Late on the Monday afternoon of October 17, 1814, distraught Anne Saville mourned over the body of her 2-year-old son, John, who had died the previous day. In her cellar apartment in London’s St. Giles neighborhood, fellow Irishwomen offered comfort as they waked the small boy and awaited the arrival of their husbands and sons who toiled in grueling manual labor jobs around the city.
Upstairs on the first floor of the cramped New Street tenement, Mary Banfield sat down for tea with her 4-year-old daughter, Hannah. Behind the Tavistock Arms public house on nearby Great Russell Street, 14-year-old servant Eleanor Cooper scoured pots at the outdoor water pump in the shadow of a 25-foot-high brick wall.
On the other side of the soaring barrier stood the extensive Bainbridge Street brewery of Messrs. Henry Meux and Co., which dominated the Irish enclave. Founded early in the reign of King George III and famous for its porter, the brewery produced more than 100,000 barrels of the dark-colored nectar each year.
Around 4:30 p.m., storehouse clerk George Crick inspected one of the three-story-tall wooden vats girdled with heavy iron hoops in which the black beer fermented. As he looked down from his perch, the clerk suddenly noticed that a 700-pound hoop had slipped off an enormous cask that stored a 10-month-old batch of porter.
Crick, who had been with the company for 17 years and watched it grow to become the city’s fifth-largest producer of porter, knew that this happened two or three times a year and didn’t think much of it. Even though porter filled all but the final 4 inches of the 22-foot-high vat and the pressure from the fermentation process was building inside, Crick’s boss told him “that no harm whatever would ensue” from the broken hoop and that he should write a letter to another brewery employee who could fix it at a later date.
Soon after he penned the note around 5:30 p.m., Crick heard a massive explosion from inside the storeroom. The compromised vat, which held the equivalent of 1 million pints of beer, had burst into splinters. The blast broke off the valve of an adjoining cask that also contained thousands of barrels of beer and set off a chain reaction as the weight of the 570 tons of liquid smashed other hogsheads of porter.
The force of the explosion sent bricks raining over the tops of houses on Great Russell Street and collapsed the brick wall that towered over Eleanor Cooper, killing her instantly. A torrent of porter rushed through the narrow lanes of the surrounding neighborhood and swept away everything in its path. With no drainage on the city streets, the wave of black liquid had nowhere to go except straight into the neighboring homes. Residents scaled tables and furniture to save themselves from drowning as the beer inundated the houses. Decrepit hovels flanking the brewery crumbled under the deluge.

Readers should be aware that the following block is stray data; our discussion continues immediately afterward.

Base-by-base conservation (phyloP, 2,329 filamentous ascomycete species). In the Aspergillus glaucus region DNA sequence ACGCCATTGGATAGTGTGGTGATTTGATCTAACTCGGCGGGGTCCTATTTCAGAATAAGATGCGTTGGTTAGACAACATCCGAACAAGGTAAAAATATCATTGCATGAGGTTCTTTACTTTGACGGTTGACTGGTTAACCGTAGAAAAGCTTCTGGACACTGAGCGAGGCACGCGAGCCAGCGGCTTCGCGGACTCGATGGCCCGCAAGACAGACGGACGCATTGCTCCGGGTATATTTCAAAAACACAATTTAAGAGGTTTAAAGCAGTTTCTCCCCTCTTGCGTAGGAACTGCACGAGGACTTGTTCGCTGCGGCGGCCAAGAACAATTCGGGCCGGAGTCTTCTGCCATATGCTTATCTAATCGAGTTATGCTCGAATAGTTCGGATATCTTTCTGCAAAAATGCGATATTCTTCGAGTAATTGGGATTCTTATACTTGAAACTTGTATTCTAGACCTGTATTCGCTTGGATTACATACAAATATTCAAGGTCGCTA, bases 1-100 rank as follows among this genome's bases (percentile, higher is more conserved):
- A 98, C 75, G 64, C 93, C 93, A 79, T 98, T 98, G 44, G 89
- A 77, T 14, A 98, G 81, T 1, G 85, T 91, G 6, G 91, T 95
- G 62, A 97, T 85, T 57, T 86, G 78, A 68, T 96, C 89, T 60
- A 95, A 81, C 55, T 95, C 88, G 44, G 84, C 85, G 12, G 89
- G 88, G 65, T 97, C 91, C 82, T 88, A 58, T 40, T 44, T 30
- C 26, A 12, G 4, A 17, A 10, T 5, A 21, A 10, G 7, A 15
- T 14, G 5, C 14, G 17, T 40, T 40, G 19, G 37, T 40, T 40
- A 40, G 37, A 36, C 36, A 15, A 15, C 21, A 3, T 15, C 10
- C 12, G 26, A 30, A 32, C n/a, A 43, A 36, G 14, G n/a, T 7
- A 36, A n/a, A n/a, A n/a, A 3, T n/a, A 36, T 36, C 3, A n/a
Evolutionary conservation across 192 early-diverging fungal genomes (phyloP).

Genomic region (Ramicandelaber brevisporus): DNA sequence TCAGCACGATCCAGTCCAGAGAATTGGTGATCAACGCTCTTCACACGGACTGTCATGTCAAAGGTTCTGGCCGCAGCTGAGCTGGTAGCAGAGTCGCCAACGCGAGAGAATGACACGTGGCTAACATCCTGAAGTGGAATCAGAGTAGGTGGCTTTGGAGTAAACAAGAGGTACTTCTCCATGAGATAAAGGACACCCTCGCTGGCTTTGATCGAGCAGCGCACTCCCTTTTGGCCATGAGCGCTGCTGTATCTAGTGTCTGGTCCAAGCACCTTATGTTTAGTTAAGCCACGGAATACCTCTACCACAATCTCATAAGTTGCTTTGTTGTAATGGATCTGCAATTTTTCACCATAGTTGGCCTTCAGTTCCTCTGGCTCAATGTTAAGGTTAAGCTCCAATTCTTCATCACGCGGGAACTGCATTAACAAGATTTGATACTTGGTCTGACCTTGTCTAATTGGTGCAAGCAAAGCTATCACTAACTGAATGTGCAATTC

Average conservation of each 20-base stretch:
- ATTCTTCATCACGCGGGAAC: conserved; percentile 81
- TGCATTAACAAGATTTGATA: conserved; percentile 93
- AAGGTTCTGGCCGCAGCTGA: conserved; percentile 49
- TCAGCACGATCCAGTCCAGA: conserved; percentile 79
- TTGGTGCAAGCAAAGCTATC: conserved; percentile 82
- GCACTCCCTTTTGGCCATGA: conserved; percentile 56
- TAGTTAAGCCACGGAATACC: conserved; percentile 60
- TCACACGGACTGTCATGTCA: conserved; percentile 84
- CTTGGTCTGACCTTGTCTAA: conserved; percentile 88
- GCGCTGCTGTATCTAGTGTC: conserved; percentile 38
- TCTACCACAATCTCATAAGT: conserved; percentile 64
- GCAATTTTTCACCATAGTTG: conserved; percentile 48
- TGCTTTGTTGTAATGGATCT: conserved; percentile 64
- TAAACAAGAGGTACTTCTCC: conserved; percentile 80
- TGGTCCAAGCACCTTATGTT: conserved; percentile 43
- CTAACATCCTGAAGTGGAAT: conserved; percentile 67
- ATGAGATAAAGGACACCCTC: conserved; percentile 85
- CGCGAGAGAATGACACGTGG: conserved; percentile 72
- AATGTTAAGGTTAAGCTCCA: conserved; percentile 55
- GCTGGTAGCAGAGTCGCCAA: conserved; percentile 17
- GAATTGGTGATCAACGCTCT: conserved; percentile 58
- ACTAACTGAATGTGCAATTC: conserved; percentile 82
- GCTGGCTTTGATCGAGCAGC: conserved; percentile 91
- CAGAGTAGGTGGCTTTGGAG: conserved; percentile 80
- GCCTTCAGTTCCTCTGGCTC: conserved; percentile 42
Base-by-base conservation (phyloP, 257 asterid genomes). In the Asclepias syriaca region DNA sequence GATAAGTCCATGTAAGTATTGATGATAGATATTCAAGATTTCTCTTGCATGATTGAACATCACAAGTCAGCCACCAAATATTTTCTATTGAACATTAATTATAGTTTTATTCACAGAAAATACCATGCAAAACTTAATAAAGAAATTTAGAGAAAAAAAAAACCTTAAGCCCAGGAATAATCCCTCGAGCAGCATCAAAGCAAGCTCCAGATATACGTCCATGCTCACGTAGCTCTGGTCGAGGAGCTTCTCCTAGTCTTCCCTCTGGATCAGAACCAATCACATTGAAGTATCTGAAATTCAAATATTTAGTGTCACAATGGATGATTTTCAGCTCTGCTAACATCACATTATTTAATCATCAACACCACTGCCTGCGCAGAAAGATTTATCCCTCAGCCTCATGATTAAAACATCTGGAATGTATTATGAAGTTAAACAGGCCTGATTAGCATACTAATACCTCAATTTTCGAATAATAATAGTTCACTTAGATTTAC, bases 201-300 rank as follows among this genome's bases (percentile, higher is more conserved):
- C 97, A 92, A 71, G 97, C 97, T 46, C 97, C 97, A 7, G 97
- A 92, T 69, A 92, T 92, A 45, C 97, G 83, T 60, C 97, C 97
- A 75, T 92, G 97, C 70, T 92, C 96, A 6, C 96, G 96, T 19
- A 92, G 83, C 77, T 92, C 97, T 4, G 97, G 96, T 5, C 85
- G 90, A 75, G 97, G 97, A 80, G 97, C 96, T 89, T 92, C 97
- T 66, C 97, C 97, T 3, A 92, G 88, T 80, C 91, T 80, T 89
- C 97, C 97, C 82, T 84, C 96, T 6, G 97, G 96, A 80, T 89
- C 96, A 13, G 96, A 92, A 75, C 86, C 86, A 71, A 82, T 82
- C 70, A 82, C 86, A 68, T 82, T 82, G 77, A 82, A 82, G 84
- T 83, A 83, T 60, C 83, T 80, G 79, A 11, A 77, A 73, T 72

The worst damage occurred on New Street. The cascade swept away Hannah and Mary Banfield in the middle of their tea, and the little girl drowned in the tsunami of beer. The force of the tidal wave then caused the house to collapse on the mourners huddled in the cellar, killing Anne Saville and four others.
Soaked in poverty, the St. Giles neighborhood was now saturated in beer. Rescuers, their clothes drenched in hot malt liquor, waded through the waist-high flood of beer and picked through the tangle of bricks and wood with their hands in search of those trapped inside. They tried to silence the gawkers and frantic family members in order to hear the faint cries and groans emanating from the ruins. “The surrounding scene of desolation presents a most awful and terrific appearance, equal to that which fire or earthquake may be supposed to occasion,” reported London’s Morning Post.
Although on the surface the London Beer Flood may sound whimsical, similar to the molasses flood that struck Boston in 1919, the suffering was palpable. The Morning Post reported at the time that is was “one of the most melancholy accidents we ever remember.” While all inside the brewery survived, the London Beer Flood claimed the lives of eight women and children.
The five dead mourners who gathered at John Saville’s wake were waked themselves at the Ship public house down Bainbridge Street from the brewery. Anne Saville now joined her son in a coffin next to those of Elizabeth Smith, Catherine Butler, Mary Mulvey and her 3-year-old son, Thomas Murray. The shrouded coffins of Eleanor Cooper, Hannah Banfield and 3-year-old Sarah Bates were laid out in a nearby yard as a stream of Londoners paid their respects and clinked pennies and shillings onto a plate to pay for their funerals.
Only two days after the catastrophe, a jury convened to investigate the accident. After visiting the site of the tragedy, viewing the bodies of the victims and hearing testimony from Crick and others, the jury rendered its verdict that the incident had been an “Act of God” and that the victims had met their deaths “casually, accidentally and by misfortune.”
Not only did the brewery escape paying damages to the destitute victims, it received a waiver from the British Parliament for excise taxes it had already paid on the thousands of barrels of beer it lost.